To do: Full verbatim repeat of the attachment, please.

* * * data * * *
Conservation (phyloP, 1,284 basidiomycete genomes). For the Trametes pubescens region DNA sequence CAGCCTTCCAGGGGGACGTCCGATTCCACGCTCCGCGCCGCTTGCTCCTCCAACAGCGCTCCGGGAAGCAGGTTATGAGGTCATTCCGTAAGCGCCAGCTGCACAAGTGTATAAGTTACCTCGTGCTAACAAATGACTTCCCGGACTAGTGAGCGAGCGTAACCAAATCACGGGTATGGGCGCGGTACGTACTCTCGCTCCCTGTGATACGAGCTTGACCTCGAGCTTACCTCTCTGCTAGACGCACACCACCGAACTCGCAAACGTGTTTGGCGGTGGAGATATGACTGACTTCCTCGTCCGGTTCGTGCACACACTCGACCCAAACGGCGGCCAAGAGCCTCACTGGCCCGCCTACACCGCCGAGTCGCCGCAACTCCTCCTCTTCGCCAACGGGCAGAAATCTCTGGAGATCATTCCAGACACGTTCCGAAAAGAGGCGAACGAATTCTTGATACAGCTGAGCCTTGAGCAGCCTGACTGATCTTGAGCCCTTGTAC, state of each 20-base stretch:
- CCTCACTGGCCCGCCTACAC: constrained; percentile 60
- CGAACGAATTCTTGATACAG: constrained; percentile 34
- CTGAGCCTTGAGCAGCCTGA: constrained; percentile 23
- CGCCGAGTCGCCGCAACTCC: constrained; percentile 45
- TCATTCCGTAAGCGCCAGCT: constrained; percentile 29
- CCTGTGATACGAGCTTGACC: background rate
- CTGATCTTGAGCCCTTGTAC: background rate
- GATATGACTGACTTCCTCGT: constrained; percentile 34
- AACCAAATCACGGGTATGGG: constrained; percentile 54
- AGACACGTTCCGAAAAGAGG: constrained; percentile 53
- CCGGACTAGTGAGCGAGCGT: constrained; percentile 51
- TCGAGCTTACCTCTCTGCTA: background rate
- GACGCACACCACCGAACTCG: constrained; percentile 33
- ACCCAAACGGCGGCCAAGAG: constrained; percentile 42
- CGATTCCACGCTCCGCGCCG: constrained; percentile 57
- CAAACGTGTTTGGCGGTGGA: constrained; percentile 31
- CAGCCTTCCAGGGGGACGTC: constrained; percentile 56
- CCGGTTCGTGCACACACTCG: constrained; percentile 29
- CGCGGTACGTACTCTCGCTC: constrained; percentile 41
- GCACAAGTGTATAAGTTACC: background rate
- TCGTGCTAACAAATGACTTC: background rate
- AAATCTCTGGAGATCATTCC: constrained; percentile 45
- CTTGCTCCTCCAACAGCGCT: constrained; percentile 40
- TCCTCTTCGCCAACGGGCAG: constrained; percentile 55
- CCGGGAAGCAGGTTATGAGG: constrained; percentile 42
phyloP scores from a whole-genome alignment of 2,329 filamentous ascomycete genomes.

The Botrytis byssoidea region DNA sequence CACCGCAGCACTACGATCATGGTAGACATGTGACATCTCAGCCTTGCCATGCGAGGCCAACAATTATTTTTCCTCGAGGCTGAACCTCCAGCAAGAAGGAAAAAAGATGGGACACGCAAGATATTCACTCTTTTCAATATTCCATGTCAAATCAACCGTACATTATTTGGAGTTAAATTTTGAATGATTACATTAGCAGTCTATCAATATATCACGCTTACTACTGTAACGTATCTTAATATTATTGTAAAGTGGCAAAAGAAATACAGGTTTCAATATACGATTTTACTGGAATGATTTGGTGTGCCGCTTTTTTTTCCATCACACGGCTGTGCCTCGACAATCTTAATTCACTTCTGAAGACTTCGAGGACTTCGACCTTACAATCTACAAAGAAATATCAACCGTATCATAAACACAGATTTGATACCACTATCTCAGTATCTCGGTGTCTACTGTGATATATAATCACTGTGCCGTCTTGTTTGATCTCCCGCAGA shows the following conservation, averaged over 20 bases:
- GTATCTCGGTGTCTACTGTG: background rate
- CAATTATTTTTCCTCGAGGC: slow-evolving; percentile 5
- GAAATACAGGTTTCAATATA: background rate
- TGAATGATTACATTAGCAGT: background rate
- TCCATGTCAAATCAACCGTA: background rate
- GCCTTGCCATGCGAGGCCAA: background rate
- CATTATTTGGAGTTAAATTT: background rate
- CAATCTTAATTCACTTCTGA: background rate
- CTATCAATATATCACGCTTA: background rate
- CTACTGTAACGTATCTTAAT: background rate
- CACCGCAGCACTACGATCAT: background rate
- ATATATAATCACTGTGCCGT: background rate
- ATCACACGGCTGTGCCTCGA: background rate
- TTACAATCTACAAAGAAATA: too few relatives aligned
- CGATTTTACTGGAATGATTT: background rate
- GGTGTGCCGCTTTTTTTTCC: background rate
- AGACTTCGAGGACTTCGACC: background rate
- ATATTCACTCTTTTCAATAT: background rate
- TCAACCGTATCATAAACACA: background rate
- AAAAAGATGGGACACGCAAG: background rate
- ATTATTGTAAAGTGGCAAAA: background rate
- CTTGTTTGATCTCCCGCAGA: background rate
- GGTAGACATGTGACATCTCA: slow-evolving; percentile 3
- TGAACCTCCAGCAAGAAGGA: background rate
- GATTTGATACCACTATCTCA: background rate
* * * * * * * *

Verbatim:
Conservation (phyloP, 1,284 basidiomycete genomes). For the Trametes pubescens region DNA sequence CAGCCTTCCAGGGGGACGTCCGATTCCACGCTCCGCGCCGCTTGCTCCTCCAACAGCGCTCCGGGAAGCAGGTTATGAGGTCATTCCGTAAGCGCCAGCTGCACAAGTGTATAAGTTACCTCGTGCTAACAAATGACTTCCCGGACTAGTGAGCGAGCGTAACCAAATCACGGGTATGGGCGCGGTACGTACTCTCGCTCCCTGTGATACGAGCTTGACCTCGAGCTTACCTCTCTGCTAGACGCACACCACCGAACTCGCAAACGTGTTTGGCGGTGGAGATATGACTGACTTCCTCGTCCGGTTCGTGCACACACTCGACCCAAACGGCGGCCAAGAGCCTCACTGGCCCGCCTACACCGCCGAGTCGCCGCAACTCCTCCTCTTCGCCAACGGGCAGAAATCTCTGGAGATCATTCCAGACACGTTCCGAAAAGAGGCGAACGAATTCTTGATACAGCTGAGCCTTGAGCAGCCTGACTGATCTTGAGCCCTTGTAC, state of each 20-base stretch:
- CCTCACTGGCCCGCCTACAC: constrained; percentile 60
- CGAACGAATTCTTGATACAG: constrained; percentile 34
- CTGAGCCTTGAGCAGCCTGA: constrained; percentile 23
- CGCCGAGTCGCCGCAACTCC: constrained; percentile 45
- TCATTCCGTAAGCGCCAGCT: constrained; percentile 29
- CCTGTGATACGAGCTTGACC: background rate
- CTGATCTTGAGCCCTTGTAC: background rate
- GATATGACTGACTTCCTCGT: constrained; percentile 34
- AACCAAATCACGGGTATGGG: constrained; percentile 54
- AGACACGTTCCGAAAAGAGG: constrained; percentile 53
- CCGGACTAGTGAGCGAGCGT: constrained; percentile 51
- TCGAGCTTACCTCTCTGCTA: background rate
- GACGCACACCACCGAACTCG: constrained; percentile 33
- ACCCAAACGGCGGCCAAGAG: constrained; percentile 42
- CGATTCCACGCTCCGCGCCG: constrained; percentile 57
- CAAACGTGTTTGGCGGTGGA: constrained; percentile 31
- CAGCCTTCCAGGGGGACGTC: constrained; percentile 56
- CCGGTTCGTGCACACACTCG: constrained; percentile 29
- CGCGGTACGTACTCTCGCTC: constrained; percentile 41
- GCACAAGTGTATAAGTTACC: background rate
- TCGTGCTAACAAATGACTTC: background rate
- AAATCTCTGGAGATCATTCC: constrained; percentile 45
- CTTGCTCCTCCAACAGCGCT: constrained; percentile 40
- TCCTCTTCGCCAACGGGCAG: constrained; percentile 55
- CCGGGAAGCAGGTTATGAGG: constrained; percentile 42
phyloP scores from a whole-genome alignment of 2,329 filamentous ascomycete genomes.

The Botrytis byssoidea region DNA sequence CACCGCAGCACTACGATCATGGTAGACATGTGACATCTCAGCCTTGCCATGCGAGGCCAACAATTATTTTTCCTCGAGGCTGAACCTCCAGCAAGAAGGAAAAAAGATGGGACACGCAAGATATTCACTCTTTTCAATATTCCATGTCAAATCAACCGTACATTATTTGGAGTTAAATTTTGAATGATTACATTAGCAGTCTATCAATATATCACGCTTACTACTGTAACGTATCTTAATATTATTGTAAAGTGGCAAAAGAAATACAGGTTTCAATATACGATTTTACTGGAATGATTTGGTGTGCCGCTTTTTTTTCCATCACACGGCTGTGCCTCGACAATCTTAATTCACTTCTGAAGACTTCGAGGACTTCGACCTTACAATCTACAAAGAAATATCAACCGTATCATAAACACAGATTTGATACCACTATCTCAGTATCTCGGTGTCTACTGTGATATATAATCACTGTGCCGTCTTGTTTGATCTCCCGCAGA shows the following conservation, averaged over 20 bases:
- GTATCTCGGTGTCTACTGTG: background rate
- CAATTATTTTTCCTCGAGGC: slow-evolving; percentile 5
- GAAATACAGGTTTCAATATA: background rate
- TGAATGATTACATTAGCAGT: background rate
- TCCATGTCAAATCAACCGTA: background rate
- GCCTTGCCATGCGAGGCCAA: background rate
- CATTATTTGGAGTTAAATTT: background rate
- CAATCTTAATTCACTTCTGA: background rate
- CTATCAATATATCACGCTTA: background rate
- CTACTGTAACGTATCTTAAT: background rate
- CACCGCAGCACTACGATCAT: background rate
- ATATATAATCACTGTGCCGT: background rate
- ATCACACGGCTGTGCCTCGA: background rate
- TTACAATCTACAAAGAAATA: too few relatives aligned
- CGATTTTACTGGAATGATTT: background rate
- GGTGTGCCGCTTTTTTTTCC: background rate
- AGACTTCGAGGACTTCGACC: background rate
- ATATTCACTCTTTTCAATAT: background rate
- TCAACCGTATCATAAACACA: background rate
- AAAAAGATGGGACACGCAAG: background rate
- ATTATTGTAAAGTGGCAAAA: background rate
- CTTGTTTGATCTCCCGCAGA: background rate
- GGTAGACATGTGACATCTCA: slow-evolving; percentile 3
- TGAACCTCCAGCAAGAAGGA: background rate
- GATTTGATACCACTATCTCA: background rate